Coronavirus – finding opportunities in testing times

Ned Bell
— 1 minute read

The developing coronavirus in China has become more than a cause for concern for many reasons, despite the market recovery in Asia.

Ned Bell

According to official Chinese data, economic growth is running at 6 per cent. But anecdotal evidence suggests this figure could be much lower. This risk could have flow-on effects to European economies in particular.

While the bulk of the near-term pain is clearly being felt domestically – the ramifications for global businesses with meaningful China exposure are quickly becoming apparent. Some of the larger global players in the luxury, restaurant, travel and tech industries have already flagged that earnings will be impacted by the coronavirus.

From an asset allocation perspective – the coronavirus has highlighted the inherent risks in two of the best known “growth sleeves” in global equities – large-cap growth (valuation risk), and emerging markets (macro and earnings risk). 

In doing so, it also highlights two of the most compelling attributes of the global SMID asset class – they come with meaningfully less valuation risk, and as companies domiciled in developed markets – they tend to be more domestically focused.

So how does this look for investors?

The ramifications of coronavirus will be likely giving investors a good excuse to reconsider their “growth” allocations in their global equity portfolios. While these ramifications are still unfolding, the earnings and valuation risks related to all growth assets have heightened materially.

Emerging markets have always played a growth role in portfolios but have consistently disappointed over the last 10 years – lagging the MSCI World Index by 5.79 per cent annually. More recently, the valuation argument has been actively touted as the main reason for staying the course. 

The unfortunate reality is that the onset of the coronavirus could well have a very meaningful impact on corporate earnings in China – which now represents a little over 34 per cent of the MSCI Emerging Markets Index. 

In other words – the likelihood that emerging markets will have another poor year vs. developed markets has just spiked materially – as evidenced by the approximately 8 per cent decline in Chinese equities earlier this month.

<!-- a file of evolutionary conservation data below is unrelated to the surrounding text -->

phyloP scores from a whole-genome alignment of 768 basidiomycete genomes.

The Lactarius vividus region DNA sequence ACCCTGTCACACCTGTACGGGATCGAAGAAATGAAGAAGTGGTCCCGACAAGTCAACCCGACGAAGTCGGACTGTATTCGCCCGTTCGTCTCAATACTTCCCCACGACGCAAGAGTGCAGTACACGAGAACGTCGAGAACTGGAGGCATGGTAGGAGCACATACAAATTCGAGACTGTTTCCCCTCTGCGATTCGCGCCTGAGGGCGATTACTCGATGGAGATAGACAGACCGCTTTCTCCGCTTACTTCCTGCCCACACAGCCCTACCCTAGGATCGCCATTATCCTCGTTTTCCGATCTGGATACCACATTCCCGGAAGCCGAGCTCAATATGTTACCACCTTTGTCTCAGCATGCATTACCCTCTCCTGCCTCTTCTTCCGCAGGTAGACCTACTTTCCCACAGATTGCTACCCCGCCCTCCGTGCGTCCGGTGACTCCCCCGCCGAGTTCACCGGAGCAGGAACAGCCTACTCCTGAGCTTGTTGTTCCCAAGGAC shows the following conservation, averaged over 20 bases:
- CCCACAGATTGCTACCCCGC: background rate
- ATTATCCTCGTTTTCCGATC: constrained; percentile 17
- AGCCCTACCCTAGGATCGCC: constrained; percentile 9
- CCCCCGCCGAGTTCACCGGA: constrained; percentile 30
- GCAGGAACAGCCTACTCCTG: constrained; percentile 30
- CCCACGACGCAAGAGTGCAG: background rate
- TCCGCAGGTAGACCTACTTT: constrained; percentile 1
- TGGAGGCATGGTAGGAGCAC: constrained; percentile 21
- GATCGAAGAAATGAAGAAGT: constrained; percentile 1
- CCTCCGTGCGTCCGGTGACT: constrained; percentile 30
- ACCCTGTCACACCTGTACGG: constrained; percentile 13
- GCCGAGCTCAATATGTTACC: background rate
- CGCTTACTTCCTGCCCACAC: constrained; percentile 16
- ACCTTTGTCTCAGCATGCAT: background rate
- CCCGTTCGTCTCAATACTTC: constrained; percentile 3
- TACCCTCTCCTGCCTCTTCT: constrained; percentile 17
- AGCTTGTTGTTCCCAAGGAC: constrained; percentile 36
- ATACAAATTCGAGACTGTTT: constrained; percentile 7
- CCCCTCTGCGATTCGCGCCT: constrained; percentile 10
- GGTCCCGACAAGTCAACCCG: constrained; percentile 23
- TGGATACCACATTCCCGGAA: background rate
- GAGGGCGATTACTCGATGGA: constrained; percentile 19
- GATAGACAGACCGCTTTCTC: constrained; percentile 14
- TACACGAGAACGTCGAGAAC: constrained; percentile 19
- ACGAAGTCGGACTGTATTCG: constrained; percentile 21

The darling of the growth cohort has undoubtedly been the large-cap global growth names that have performed brilliantly in recent years. Generally speaking, many global portfolios have plenty of exposure to such names – which have also become very expensive. 

At the end of January 2020, the MSCI World Growth Index was trading at a 10-year high, representing a 37 per cent premium to the rest of the market. 

They could keep going, but history tells us that stock markets have a habit of overshooting and reacting to external events that don’t always have anything to do with the companies or sector themselves.

Now might be the time to fall out of love.

We believe that global SMID Cap equities still offer a very attractive growth alternative to emerging markets and large-cap growth. They are less crowded and expensive than large-cap growth and have materially less earnings risk than emerging markets. 

It’s no secret that large-cap growth stocks, especially those with an emphasis on growth such as giant tech stocks, have accounted for much of the recent gains in equities. As such, many portfolios have become even more heavily skewed towards the larger-cap end of the market. 

This is opening up opportunities to invest in the global SMID space as investors look to diversify away from large and mega caps and gain exposure to a significant part of the global equity market that can provide growth.

The chart below is a good depiction on valuation and finding good “value for money”. The MSCI World SMID Cap Index is now trading at the smallest premium to the broader market in 10 years – food for thought for investors.

Ned Bell, chief investment officer and portfolio manager, Bell Asset Management


Coronavirus – finding opportunities in testing times
Ned Bell
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